Dismiss Notice
Join Physics Forums Today!
The friendliest, high quality science and math community on the planet! Everyone who loves science is here!

Is pertubation a linear operation?

  1. Sep 24, 2015 #1
    My quesiton stems from a discussion I had with my colleague today. In Electomagnetic coupling , like in waveguide structures. We apply pertubation theory to find out the coupling between various modes that get coupled in the device.

    My colleague said that the coupling interaction was non-linear. Its interesting but I don't know if the interaction can be classified as an non-linear interaction. Also what would it mean for the pertubation operation that is used for theoretically getting the result of the coupling. Would it be an linear approximation to a nonlinear interaction. Is there a deeper interaction between the waveguides that I'm missing out.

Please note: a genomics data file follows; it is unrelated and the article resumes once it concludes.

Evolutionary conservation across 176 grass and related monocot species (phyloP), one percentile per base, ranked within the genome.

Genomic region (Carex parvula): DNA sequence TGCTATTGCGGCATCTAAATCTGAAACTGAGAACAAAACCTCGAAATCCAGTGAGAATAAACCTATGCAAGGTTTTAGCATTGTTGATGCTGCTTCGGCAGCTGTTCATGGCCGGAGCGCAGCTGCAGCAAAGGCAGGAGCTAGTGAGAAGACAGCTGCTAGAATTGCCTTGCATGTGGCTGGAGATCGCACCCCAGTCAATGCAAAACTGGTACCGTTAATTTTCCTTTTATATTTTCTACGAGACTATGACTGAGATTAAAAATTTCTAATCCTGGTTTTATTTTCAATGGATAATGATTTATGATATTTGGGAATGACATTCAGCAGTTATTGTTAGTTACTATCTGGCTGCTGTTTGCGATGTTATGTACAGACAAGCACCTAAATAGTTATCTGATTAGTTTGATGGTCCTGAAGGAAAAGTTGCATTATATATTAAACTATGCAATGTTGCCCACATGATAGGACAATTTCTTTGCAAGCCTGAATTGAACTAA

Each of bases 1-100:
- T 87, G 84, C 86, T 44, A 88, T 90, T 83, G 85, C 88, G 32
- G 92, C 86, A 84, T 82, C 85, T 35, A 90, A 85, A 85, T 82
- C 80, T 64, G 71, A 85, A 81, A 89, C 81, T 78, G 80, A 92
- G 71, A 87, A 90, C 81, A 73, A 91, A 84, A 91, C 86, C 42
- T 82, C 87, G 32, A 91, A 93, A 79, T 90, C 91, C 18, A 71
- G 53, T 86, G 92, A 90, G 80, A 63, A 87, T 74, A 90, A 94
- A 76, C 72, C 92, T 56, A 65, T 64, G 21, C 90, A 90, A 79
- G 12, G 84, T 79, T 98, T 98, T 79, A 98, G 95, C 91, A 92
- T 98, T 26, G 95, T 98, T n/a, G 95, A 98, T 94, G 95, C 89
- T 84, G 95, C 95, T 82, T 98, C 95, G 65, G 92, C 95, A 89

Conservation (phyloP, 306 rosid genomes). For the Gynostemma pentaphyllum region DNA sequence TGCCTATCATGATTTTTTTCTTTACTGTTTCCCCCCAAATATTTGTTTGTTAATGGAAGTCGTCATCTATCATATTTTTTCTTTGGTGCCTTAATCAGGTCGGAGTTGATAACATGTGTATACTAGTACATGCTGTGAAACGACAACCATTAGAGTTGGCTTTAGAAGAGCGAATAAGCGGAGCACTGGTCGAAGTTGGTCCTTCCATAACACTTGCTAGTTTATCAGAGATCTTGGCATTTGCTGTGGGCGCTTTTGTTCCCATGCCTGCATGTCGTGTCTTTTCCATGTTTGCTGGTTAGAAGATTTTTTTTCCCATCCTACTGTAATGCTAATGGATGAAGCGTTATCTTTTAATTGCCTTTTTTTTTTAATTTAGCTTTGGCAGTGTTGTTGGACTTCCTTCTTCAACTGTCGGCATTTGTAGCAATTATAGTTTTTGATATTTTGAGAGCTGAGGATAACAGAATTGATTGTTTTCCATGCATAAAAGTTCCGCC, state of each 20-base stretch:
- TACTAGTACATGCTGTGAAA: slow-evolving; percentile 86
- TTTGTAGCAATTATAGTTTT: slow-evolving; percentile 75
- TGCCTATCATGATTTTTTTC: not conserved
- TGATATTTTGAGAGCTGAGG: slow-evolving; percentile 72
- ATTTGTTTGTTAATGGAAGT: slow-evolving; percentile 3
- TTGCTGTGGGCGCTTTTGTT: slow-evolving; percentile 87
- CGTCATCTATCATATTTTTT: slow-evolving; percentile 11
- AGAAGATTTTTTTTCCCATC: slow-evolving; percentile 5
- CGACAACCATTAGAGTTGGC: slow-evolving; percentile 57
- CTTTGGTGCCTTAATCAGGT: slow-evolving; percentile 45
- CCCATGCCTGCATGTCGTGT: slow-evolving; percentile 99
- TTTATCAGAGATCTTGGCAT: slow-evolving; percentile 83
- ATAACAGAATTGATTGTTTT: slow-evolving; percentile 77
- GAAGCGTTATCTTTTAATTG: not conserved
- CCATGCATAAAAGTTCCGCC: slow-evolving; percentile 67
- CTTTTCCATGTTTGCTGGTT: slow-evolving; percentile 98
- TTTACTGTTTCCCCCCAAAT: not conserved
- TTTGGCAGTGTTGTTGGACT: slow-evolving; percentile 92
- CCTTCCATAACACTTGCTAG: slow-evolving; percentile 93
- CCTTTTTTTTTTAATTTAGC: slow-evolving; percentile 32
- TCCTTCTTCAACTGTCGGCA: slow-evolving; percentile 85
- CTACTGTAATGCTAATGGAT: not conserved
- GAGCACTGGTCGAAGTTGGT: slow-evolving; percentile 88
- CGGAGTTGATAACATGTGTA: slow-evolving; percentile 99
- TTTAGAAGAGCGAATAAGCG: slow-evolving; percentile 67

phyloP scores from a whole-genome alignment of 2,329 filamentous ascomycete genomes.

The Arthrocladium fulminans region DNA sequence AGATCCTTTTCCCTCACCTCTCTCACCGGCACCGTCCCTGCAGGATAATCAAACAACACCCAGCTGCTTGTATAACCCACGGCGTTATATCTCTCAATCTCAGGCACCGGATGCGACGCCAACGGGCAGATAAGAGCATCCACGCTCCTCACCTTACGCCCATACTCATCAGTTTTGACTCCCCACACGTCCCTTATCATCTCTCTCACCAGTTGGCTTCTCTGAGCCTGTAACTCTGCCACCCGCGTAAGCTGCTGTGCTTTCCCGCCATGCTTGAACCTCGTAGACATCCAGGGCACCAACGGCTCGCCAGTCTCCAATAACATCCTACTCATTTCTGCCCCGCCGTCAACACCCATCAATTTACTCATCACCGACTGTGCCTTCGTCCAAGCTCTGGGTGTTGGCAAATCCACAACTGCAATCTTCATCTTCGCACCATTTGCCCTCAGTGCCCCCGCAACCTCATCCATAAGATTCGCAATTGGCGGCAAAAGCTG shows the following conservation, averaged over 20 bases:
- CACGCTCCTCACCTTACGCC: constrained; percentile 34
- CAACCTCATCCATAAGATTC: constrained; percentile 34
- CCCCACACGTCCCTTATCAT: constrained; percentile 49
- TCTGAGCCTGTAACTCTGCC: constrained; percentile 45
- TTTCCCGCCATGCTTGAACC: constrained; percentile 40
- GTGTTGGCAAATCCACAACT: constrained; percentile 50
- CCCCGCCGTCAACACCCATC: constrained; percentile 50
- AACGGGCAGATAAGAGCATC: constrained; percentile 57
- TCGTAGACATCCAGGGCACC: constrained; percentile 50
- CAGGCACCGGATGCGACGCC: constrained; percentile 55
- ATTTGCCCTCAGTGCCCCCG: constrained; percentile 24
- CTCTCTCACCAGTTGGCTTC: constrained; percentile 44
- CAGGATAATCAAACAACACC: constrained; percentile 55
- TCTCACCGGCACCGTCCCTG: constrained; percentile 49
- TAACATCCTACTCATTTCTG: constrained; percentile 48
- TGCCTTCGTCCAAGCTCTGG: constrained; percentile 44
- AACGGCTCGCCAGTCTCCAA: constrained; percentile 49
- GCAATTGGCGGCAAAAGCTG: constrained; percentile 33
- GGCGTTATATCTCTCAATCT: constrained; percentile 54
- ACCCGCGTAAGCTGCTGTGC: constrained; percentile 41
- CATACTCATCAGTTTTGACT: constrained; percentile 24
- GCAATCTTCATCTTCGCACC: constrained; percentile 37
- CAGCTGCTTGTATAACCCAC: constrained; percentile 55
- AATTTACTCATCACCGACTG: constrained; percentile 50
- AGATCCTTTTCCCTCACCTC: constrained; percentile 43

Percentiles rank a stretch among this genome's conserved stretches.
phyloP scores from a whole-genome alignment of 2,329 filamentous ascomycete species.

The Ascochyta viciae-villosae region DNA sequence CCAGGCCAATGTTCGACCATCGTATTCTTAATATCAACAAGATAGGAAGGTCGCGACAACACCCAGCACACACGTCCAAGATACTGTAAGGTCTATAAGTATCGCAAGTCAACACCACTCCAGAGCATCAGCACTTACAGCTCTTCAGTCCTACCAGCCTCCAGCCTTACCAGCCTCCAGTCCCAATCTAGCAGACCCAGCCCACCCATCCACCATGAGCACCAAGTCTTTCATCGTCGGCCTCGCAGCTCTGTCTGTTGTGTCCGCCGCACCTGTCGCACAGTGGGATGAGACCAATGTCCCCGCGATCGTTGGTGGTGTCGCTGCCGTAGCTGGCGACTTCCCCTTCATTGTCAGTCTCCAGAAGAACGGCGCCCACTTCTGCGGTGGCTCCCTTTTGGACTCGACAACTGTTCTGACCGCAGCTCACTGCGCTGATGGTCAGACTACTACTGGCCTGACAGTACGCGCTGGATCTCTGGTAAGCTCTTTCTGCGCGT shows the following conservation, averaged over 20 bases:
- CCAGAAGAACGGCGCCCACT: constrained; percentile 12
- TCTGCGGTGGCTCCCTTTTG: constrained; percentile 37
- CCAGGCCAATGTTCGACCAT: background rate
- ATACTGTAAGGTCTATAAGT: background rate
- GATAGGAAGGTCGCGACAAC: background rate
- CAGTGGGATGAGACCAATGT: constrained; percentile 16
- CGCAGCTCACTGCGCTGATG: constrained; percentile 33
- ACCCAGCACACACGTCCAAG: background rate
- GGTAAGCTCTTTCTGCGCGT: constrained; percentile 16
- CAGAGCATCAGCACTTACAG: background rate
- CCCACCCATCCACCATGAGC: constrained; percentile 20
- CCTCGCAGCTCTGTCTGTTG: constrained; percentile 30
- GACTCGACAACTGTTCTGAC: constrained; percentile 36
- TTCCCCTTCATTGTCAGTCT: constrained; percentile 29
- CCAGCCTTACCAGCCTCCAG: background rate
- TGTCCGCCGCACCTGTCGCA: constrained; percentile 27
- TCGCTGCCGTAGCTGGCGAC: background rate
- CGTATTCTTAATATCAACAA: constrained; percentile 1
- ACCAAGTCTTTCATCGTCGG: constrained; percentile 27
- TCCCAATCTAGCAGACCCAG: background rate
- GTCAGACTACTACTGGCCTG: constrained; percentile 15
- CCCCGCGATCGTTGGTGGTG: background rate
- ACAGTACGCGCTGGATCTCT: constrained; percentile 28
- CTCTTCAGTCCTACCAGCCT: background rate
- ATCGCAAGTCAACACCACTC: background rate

2. jcsd
  3. Sep 24, 2015 #2

    WWGD

    User Avatar
    Science Advisor
    Gold Member

    Do you have a formula / algebraic expression to describe the coupling and/or decoupling?
     
  4. Sep 25, 2015 #3
    I'll put up the derivation tomorrow. I'd like to know if I'm missing out something. I was under the impression that the perturbation used in the entire derivation was still a linear operation. Just like it is Quantum mechanics also.
     
  5. Sep 26, 2015 #4

    HallsofIvy

    User Avatar
    Staff Emeritus
    Science Advisor

    Every (differentiable) function can be approximated by a linear function over some short region. Typically what is done with non-linear problems is to start with a linear approximation.
     
Know someone interested in this topic? Share this thread via Reddit, Google+, Twitter, or Facebook